Thoughts on stances anyone? I was told that isosceles is taught more nowadays in law enforcement because the body armor doesn't protect your sides. Seems for a civvie where body armour isn't an issue, then weaver stance would be better for the smaller target profile.
  4. Mutt is offline

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    Posted On:
    7/14/2010 2:52pm

    Bullshido Newbie
     Style: Filipino Martial Arts

    --
    Hell yeah! Hell no!
    Quote Originally Posted by tideliar View Post

    Thoughts on stances anyone? I was told that isosceles is taught more nowadays in law enforcement because the body armor doesn't protect your sides. Seems for a civvie where body armour isn't an issue, then weaver stance would be better for the smaller target profile.
    I've learned, and will use, either stance. As long as your stance incorporates common sense (even weight distribution, nothing fucking stupid like crossed feet, etc.) then you should use the stance that you are most comfortable/shoot best with. I've known a lot of people that were nazis when it came shooting form (i.e. the bent elbow vs. full extension debate); but, as long as you're being smart you can tailor stances/grips/trigger pull/etc. to your own preference. Pick the one you are most comfortable/shoot best with for now.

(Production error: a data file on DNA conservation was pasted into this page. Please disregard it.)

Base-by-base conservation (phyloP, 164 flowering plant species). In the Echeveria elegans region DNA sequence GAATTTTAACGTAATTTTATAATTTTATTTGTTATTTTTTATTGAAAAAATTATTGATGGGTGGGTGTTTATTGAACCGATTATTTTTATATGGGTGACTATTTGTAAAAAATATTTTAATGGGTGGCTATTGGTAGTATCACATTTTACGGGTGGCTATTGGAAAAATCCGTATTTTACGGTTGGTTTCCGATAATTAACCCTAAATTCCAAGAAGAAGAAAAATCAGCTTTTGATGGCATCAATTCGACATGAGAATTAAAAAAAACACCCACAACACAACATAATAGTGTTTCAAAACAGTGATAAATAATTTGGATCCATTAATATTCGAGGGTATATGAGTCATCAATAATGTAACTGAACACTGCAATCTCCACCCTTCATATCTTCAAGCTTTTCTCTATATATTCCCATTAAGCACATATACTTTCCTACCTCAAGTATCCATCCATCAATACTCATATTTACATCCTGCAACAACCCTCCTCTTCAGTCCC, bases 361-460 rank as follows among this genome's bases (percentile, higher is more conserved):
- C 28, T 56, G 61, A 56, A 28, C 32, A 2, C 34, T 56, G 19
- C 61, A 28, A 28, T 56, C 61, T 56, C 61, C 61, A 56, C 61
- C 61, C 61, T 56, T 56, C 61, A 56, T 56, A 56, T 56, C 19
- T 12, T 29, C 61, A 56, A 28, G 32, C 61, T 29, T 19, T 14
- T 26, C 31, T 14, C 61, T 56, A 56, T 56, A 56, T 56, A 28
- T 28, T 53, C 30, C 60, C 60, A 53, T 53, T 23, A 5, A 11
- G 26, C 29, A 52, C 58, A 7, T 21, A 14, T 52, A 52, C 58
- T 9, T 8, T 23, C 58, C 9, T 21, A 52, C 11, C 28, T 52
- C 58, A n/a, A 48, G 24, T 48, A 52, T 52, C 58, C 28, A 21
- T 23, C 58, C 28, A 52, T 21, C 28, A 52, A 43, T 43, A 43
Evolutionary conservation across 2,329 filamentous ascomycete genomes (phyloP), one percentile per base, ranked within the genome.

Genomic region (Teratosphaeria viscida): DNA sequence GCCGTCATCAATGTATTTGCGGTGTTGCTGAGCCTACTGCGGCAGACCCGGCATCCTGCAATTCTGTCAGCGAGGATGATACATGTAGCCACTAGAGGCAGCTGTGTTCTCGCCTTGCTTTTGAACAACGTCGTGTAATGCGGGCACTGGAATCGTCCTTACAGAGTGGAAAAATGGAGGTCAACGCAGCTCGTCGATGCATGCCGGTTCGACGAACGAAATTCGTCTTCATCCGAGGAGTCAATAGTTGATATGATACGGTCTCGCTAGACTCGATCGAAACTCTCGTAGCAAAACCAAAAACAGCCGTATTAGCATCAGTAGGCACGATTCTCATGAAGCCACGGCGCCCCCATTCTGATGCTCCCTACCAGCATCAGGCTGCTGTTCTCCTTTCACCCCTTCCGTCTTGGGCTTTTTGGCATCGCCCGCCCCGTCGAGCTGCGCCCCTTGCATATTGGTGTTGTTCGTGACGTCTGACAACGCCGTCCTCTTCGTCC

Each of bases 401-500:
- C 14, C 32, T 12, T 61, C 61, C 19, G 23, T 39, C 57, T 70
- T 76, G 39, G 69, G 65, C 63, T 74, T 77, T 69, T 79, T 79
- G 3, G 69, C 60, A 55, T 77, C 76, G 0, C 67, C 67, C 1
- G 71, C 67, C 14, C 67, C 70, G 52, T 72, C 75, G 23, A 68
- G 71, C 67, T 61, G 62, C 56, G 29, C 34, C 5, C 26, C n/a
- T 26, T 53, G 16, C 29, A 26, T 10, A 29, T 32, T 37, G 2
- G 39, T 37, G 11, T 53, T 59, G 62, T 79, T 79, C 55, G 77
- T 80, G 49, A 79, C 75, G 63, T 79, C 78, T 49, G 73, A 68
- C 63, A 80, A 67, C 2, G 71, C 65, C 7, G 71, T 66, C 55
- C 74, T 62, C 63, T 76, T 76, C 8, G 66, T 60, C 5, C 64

5. Rock Ape is offline
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    Watch and Shoot !

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    Posted On:
    7/14/2010 3:52pm

    staff
     

    --
    Hell yeah! Hell no!
    Listen to what this guy has to say.

    YouTube- Tactical Load
    "To sin by silence when one should protest makes cowards out of men".

    ~Ella Wheeler
  6. submessenger is offline
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    Transmaniacon MC

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    Posted On:
    7/14/2010 6:54pm

    supporting member
     Style: BJJ

    --
    Hell yeah! Hell no!
    Quote Originally Posted by Hugo Stiglitz View Post
    Listen to what this guy has to say.

    http://www.youtube.com/watch?v=MbUgANV_yL4